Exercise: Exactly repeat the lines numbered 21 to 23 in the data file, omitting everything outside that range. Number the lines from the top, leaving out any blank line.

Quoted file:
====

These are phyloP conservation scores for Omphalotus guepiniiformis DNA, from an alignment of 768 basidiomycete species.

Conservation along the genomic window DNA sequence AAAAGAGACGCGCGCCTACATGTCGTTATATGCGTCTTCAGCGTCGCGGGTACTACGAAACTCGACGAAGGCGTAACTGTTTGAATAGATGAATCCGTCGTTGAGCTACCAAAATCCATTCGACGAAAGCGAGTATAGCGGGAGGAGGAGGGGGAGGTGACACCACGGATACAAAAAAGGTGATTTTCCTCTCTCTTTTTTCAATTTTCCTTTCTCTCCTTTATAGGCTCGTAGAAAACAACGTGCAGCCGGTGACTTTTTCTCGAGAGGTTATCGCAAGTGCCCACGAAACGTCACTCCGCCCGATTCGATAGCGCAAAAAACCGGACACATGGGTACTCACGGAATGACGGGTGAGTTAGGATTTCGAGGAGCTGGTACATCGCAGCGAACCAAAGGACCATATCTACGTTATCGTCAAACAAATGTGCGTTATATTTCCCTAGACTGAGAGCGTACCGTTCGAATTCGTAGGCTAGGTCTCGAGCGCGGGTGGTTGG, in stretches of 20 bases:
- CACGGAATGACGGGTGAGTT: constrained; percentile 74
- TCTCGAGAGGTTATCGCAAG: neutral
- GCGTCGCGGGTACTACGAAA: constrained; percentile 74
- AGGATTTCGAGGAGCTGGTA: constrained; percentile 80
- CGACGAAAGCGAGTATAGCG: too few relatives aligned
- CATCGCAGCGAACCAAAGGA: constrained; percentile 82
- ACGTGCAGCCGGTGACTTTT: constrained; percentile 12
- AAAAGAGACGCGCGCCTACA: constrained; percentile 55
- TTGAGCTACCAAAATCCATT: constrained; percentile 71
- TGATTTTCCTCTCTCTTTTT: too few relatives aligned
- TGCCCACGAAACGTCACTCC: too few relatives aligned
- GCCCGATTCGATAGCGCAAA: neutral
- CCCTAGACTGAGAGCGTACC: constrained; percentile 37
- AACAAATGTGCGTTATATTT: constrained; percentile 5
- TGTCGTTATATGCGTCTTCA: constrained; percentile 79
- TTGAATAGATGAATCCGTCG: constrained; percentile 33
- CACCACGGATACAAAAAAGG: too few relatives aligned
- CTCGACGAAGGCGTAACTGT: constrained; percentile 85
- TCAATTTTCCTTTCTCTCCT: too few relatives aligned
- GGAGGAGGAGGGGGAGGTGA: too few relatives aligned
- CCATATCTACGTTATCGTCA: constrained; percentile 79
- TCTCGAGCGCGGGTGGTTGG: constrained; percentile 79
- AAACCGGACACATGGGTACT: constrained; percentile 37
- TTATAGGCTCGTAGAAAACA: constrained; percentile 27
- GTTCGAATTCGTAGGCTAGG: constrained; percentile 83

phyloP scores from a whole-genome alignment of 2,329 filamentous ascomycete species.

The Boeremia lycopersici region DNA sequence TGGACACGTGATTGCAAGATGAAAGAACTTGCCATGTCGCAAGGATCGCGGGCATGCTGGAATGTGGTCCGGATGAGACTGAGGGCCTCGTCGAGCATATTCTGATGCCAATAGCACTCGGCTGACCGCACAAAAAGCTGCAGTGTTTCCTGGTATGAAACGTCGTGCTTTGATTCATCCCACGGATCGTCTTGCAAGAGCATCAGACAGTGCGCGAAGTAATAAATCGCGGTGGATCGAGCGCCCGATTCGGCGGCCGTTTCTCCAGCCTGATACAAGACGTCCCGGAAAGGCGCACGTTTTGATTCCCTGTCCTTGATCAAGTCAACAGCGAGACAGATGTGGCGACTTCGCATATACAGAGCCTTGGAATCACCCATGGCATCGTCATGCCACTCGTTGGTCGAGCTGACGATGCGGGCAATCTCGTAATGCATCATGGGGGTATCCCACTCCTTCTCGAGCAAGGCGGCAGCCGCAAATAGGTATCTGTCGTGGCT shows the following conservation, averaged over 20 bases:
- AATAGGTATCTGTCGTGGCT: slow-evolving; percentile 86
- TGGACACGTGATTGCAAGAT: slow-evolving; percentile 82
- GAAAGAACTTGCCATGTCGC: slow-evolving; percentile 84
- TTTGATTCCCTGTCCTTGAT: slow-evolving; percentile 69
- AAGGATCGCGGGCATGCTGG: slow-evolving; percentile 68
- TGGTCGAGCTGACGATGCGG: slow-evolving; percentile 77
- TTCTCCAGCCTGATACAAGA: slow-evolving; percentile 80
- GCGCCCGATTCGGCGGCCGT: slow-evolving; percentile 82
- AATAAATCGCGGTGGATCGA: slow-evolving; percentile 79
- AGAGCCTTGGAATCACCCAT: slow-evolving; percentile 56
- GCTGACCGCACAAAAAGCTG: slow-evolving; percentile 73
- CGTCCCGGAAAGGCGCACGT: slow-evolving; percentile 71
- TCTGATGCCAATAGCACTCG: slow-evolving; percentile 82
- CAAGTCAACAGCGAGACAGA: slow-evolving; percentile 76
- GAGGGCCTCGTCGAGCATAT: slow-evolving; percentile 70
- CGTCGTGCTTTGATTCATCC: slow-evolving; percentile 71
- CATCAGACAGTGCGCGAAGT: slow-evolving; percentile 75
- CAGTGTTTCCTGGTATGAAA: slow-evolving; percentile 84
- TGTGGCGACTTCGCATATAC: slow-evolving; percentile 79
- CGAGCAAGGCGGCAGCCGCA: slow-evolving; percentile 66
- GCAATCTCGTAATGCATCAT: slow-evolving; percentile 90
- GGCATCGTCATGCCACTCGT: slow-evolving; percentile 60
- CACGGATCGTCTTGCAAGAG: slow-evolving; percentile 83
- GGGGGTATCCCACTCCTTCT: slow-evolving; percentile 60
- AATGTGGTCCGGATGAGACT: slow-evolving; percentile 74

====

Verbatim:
- TCAATTTTCCTTTCTCTCCT: too few relatives aligned
- GGAGGAGGAGGGGGAGGTGA: too few relatives aligned
- CCATATCTACGTTATCGTCA: constrained; percentile 79